IN THIS LIST

SPIVA® South Africa Mid-Year 2018

SPIVA® Europe Mid-Year 2018

SPIVA® Latin America Scorecard Mid-Year 2018

Persistence of Australian Active Funds: September 2018

SPIVA® Australia Mid-Year 2018

SPIVA® South Africa Mid-Year 2018

Contributor Image
Zack Bezuidenhoudt

Director, Client Coverage Israel, Benelux, Nordics, and U.K.

Contributor Image
Andrew Innes

Head of EMEA, Global Research & Design

SUMMARY

S&P Dow Jones Indices has been the de facto scorekeeper of the ongoing active versus passive debate since the first publication of the S&P Indices Versus Active (SPIVA) U.S. Scorecard in 2002. The SPIVA South Africa Scorecard measures the performance of actively managed, South African equity and fixed income funds denominated in South African rands (ZAR) against their respective benchmark indices over one-, three-, and five-year investment horizons.

MID-YEAR 2018 HIGHLIGHTS

The stock market rally in South Africa in 2017, buoyed by loosening monetary policy and new leadership expectations, failed to extend into 2018. The S&P South Africa Domestic Shareholder Weighted (DSW) Capped Index was up 7.6% year-over-year in June 2018, yet it was down 6.0% from the start of the year.

When comparing South African active equity fund manager performance to the capped benchmark over the one-year period, 51% failed to outperform. However, the asset-weighted performance of the category outperformed the same benchmark by 70 bps. This suggests larger funds may have benefited from their increased exposure to the largecap stocks that contributed most to market returns. Interestingly, 77% of active funds from the same category failed to outperform over the five-year period.

The strengthening of the South African rand in December 2017 in anticipation of Ramaphosa replacing Zuma as leader of the ruling African National Congress was short-lived. After the euphoria, the reality of the task ahead set in, and the U.S.-China trade war further exacerbated the local challenges facing the president. The GDP was revised to fall 2.6% on an annualized basis in the first quarter—the sharpest contraction in almost a decade. The subsequent 0.7% drop in the second quarter put the country in a technical recession.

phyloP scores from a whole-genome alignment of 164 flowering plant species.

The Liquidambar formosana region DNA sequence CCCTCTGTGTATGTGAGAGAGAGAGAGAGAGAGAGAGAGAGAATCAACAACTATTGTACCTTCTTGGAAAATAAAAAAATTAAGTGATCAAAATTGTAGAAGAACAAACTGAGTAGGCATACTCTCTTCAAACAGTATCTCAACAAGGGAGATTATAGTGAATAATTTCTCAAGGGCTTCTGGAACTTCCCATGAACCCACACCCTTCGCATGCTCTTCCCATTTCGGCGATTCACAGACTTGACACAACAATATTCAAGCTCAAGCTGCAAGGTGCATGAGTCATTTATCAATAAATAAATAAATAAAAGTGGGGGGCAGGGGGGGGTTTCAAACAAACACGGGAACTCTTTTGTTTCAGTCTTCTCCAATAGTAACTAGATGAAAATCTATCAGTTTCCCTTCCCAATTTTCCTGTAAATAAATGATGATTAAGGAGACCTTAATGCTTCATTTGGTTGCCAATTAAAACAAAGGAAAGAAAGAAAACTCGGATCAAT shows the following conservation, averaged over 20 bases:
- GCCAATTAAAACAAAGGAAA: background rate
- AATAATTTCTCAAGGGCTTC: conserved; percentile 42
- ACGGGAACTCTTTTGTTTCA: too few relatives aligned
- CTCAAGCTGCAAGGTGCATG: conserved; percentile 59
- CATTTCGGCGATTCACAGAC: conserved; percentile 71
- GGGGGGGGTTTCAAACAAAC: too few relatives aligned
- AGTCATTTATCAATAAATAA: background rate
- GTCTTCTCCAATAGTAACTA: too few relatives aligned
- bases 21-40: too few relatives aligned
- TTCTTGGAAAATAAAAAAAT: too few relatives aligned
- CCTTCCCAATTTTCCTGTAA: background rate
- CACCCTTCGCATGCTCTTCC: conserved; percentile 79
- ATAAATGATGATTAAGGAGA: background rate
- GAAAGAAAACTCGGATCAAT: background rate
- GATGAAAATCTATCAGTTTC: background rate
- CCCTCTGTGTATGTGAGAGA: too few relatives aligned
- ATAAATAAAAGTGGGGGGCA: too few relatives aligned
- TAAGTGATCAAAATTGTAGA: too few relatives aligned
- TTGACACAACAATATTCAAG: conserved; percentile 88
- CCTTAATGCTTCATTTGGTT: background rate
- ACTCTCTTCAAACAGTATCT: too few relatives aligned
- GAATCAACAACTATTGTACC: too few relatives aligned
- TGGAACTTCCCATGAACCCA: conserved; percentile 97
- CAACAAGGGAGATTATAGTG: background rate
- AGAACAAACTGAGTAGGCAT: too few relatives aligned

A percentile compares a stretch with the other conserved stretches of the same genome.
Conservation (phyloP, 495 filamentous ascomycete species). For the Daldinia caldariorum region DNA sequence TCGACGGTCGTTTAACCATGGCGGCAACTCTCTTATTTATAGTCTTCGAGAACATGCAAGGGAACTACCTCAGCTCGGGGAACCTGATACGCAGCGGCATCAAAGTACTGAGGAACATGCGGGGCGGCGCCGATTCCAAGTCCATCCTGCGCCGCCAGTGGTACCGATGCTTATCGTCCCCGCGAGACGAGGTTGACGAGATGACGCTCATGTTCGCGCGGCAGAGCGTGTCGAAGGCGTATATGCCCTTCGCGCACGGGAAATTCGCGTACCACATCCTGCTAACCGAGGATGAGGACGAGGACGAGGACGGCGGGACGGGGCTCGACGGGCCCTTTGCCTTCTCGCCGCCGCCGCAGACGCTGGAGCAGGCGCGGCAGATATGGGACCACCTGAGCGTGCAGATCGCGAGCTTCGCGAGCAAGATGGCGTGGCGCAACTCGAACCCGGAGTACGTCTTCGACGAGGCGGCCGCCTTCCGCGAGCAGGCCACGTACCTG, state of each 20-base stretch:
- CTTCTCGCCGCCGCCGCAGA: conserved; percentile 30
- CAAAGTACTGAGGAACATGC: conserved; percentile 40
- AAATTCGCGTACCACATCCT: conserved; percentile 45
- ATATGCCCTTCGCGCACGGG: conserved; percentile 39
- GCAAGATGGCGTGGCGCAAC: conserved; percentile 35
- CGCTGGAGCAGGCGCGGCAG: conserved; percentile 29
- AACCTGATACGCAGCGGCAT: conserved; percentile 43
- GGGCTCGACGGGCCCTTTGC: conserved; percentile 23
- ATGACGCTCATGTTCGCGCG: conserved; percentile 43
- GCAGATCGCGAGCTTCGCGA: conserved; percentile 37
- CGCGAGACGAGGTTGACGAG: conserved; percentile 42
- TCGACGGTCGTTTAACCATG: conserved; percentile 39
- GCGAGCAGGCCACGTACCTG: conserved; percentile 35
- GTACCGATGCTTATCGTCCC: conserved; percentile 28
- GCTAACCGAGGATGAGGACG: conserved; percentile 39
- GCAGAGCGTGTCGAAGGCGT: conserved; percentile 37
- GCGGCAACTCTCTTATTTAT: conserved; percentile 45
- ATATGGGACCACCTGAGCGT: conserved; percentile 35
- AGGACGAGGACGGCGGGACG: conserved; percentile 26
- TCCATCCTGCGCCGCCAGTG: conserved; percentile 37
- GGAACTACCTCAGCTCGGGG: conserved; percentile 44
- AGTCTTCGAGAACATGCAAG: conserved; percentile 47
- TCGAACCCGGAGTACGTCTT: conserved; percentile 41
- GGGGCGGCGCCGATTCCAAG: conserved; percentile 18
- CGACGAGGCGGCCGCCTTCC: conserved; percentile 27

The South African rand weakened through Q2 2018 alongside other emerging market currencies. From the perspective of a local investor, the depreciation contributed to higher returns offered across international markets. The S&P Global 1200 increased 16.7% in local currency terms between June 2017 and June 2018.

South African active funds investing in global equities underperformed by 3% on an assetweighted basis, and 82% of funds were unable to beat the S&P Global 1200 within the same oneyear period.

In an attempt to tackle the country’s rising debt, value-added tax (VAT) was increased 1% in South Africa earlier in 2018. Meanwhile, S&P Global Ratings affirmed South Africa’s sub-investment grade credit rating and kept its outlook stable with ‘BB’ and ‘BB+’ on its foreign and local currency debt, respectively. However, it was noted that the ratings could be lowered if the rule of law, property rights, or enforcement of contracts were to weaken. Hence, the controversial, populist policy of land expropriation without compensation has many concerned it will erode trust and dampen foreign investment. The S&P South Africa Composite Property Index fell sharply at the start of the year; the index was down 18.7% (in South African rands) over the first half of 2018.

The SPIVA South Africa Scorecard also covers the performance of actively managed fixed income funds that manage short-term bonds or diversified and aggregate bonds. In the one-year period ending in June 2018, short-term fixed income funds predominately outperformed the South Africa Short Term Fixed Interest (STeFI) Composite, with just 13% underperforming. These results are fairly typical for the group, since the benchmark does not reflect the opportunities available to fixed income managers through the corporate bond markets. Over the same 12-month period, 70% of active funds in the Diversified/Aggregate Bond category were unable to beat the S&P South Africa Sovereign Bond 1+ Year Index, which rose 10.1% (in local currency terms).

pdf-icon PD F Download Full Article

SPIVA® Europe Mid-Year 2018

Contributor Image
Andrew Innes

Head of EMEA, Global Research & Design